The way we interact with design is changing. We no longer just want aesthetics, we want function and meaning too. For us, our collaboration with the brilliant Mylene Spencer for The MōDALA Collection was inspired by our need to answer this call - to create engaging, multi-functional and long-lasting rugs that not only appeal to the eye but also capture the attention of the brain.
We are all creative in our own way and it’s important for our wellbeing to exercise that part of our mind every now and then. Theories have found that it's the right side of our brains that are creative, and it’s in this space where we visualise, imagine, conceptualise and create. The MōDALA Collection is about engaging that creativity and allowing users to experiment with their own self-expression through the platform of adaptable and interactive design.
The MōDALA Collection includes two Tibetan rugs; MōDALA Vidhi and MōDALA Thangka, that have modular, detachable sections (with the largest pieces under 1.5m) that users can move into different combinations to suit multiple spaces and interior styles. MōDALA rugs are designed to grow and adapt to the natural movement of daily life and users are meant to build on them, adding extra modules, over time. They are a statement on the importance of investing in design that can survive in the wilderness of disposable culture, and we put them out into the world to encourage active and versatile ownership.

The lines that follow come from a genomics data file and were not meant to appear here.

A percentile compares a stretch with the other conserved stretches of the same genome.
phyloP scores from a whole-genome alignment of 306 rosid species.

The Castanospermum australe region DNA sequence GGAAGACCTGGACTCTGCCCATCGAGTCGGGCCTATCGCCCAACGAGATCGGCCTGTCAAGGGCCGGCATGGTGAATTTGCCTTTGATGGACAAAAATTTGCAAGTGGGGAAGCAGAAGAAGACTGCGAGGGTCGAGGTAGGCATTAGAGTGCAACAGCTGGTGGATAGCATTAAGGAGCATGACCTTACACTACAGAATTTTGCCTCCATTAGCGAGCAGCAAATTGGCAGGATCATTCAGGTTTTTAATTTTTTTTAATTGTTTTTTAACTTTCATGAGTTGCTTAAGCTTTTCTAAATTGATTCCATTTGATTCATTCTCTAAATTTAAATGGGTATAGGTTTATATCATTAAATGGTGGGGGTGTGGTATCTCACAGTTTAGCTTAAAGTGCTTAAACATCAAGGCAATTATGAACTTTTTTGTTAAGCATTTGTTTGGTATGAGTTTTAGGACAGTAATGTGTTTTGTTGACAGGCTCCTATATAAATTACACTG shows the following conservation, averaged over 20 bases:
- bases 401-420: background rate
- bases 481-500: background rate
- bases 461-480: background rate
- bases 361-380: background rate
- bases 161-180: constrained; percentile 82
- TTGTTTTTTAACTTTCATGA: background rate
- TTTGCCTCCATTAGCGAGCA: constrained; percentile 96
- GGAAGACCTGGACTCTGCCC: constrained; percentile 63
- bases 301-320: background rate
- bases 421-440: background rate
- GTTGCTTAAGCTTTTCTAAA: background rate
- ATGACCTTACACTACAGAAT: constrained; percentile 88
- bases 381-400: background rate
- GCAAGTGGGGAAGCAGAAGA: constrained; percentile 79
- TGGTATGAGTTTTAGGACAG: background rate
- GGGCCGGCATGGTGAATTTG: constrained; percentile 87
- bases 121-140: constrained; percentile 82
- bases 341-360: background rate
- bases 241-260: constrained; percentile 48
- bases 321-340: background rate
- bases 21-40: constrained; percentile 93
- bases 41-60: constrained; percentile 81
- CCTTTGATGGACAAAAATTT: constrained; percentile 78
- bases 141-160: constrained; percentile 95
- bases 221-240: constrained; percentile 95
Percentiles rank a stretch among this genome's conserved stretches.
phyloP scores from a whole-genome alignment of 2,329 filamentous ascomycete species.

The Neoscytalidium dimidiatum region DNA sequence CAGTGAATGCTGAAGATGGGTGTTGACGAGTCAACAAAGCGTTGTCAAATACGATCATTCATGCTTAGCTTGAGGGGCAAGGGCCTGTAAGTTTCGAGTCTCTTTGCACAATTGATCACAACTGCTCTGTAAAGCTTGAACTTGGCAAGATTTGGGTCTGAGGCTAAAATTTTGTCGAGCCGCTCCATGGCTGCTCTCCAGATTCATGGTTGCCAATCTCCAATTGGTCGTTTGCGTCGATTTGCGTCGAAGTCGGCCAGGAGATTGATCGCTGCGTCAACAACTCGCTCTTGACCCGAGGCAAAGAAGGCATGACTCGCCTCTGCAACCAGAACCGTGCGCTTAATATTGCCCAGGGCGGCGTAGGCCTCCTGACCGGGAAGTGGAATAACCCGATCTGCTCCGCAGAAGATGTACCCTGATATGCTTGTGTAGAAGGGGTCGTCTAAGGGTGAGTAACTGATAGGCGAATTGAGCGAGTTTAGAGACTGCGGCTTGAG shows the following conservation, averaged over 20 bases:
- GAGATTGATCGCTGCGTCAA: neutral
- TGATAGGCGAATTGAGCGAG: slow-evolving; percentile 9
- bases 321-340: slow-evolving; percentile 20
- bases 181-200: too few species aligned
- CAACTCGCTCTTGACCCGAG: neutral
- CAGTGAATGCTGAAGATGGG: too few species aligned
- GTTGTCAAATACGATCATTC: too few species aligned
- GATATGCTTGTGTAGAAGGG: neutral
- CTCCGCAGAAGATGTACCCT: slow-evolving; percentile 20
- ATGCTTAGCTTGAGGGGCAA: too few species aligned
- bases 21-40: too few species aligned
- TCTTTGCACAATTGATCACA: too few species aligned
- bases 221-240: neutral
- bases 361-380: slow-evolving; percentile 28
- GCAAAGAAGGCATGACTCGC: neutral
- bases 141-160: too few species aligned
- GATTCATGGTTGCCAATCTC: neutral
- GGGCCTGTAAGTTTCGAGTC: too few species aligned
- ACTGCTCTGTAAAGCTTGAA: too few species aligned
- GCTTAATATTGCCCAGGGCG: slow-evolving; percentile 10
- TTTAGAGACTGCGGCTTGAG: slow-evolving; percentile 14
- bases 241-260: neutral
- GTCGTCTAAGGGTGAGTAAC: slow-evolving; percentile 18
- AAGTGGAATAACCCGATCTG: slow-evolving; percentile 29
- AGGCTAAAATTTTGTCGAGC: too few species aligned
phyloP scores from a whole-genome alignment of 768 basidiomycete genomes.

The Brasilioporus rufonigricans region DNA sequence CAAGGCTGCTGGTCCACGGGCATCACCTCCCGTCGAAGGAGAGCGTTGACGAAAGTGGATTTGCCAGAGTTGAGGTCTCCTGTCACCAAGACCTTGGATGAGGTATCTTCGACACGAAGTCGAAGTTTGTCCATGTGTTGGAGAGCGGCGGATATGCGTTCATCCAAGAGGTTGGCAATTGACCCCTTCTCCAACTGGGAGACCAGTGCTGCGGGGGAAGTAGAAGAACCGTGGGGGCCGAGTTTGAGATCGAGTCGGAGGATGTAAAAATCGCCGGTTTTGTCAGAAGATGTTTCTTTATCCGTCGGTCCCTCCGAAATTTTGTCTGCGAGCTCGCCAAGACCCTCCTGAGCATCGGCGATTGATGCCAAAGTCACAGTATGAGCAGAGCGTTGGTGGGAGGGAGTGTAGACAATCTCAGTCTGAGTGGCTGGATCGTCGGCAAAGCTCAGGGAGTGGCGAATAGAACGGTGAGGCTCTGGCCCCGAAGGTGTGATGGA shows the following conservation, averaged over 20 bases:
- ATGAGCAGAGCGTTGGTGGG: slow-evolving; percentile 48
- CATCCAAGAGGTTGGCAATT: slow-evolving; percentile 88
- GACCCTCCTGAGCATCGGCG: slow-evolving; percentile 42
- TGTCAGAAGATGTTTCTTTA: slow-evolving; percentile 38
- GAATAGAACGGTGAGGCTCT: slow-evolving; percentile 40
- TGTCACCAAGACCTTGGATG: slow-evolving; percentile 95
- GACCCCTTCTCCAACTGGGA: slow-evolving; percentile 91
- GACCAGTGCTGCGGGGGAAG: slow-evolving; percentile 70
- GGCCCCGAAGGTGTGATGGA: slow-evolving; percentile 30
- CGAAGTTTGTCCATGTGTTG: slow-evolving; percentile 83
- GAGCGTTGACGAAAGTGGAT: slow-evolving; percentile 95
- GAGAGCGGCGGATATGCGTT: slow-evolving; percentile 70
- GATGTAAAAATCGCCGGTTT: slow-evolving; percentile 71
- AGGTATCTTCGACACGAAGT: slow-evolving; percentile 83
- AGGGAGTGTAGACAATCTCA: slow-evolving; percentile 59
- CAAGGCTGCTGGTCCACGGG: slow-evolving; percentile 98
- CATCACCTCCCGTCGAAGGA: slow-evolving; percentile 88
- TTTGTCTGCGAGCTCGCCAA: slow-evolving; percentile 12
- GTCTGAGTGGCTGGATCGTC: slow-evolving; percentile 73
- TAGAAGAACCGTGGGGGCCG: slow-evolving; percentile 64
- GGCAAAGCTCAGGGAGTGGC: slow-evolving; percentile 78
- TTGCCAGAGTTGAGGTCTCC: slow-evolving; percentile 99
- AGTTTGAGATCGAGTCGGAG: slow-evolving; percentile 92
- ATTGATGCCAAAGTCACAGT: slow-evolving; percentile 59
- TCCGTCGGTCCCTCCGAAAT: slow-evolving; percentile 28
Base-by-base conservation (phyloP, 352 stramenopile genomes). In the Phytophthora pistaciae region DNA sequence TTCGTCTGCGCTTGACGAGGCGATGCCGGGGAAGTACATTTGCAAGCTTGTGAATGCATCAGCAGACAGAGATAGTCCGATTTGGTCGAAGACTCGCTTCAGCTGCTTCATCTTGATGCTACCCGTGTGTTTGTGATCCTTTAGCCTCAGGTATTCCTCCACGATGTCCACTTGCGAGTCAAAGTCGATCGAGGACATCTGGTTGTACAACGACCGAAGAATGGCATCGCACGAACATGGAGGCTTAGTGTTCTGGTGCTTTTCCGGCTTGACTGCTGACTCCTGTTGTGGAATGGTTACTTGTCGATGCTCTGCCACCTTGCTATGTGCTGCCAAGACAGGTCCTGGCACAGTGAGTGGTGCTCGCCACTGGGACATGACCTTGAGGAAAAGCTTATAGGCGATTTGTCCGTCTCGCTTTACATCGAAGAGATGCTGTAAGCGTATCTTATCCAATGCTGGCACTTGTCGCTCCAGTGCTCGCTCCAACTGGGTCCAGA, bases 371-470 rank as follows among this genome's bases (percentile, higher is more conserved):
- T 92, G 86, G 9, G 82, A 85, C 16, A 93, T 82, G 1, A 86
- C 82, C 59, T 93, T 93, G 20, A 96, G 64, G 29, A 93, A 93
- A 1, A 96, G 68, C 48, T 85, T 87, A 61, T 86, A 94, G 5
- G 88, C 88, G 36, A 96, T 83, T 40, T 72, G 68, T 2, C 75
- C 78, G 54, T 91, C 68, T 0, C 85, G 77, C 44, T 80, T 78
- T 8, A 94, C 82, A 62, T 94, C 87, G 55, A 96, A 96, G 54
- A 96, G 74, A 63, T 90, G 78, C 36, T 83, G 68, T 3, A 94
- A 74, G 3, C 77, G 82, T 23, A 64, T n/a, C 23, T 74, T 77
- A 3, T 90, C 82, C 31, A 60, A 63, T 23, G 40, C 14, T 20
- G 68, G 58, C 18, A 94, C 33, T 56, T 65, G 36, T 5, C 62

Titled ‘MōDALA’ (Nepali for Modular) the collection is made solely from natural Himalayan fibres and is handcrafted by skilled artisans in Nepal. We wanted to use our personal experiences to create the collection, to visually reflect our values through the use of native fibres and adaptable design. It was important for us to harness our creativity to innovate and experiment with explorative fibre applications, technologies and design methodologies. For example, to cut down on waste, both rugs are created as whole pieces and are then cut and bound into individual pieces.
MōDALA Thangka is inspired by Buddhist iconography and is eponymous of Thangka art known as ‘roadmaps to enlightenment’ in spiritual storytelling in Nepal. Like Thangka art, MōDALA Thangka has many moving parts and interchangeable structures, with fringes that depict rough brush strokes found at the edges of the artform. Visit the design >
MōDALA Vidhi harnesses the natural versatility of Tibetan wool and vibrant colour palettes to playfully reflect the contrast of moving Nepalese skies on domed, citrus landscapes. Nepali for method, Vidhi vivaciously experiments with the traditions of hand knotting, creating a tactile underfoot feeling through unique yarn applications and colour abstraction. Visit the design >
See full collection.
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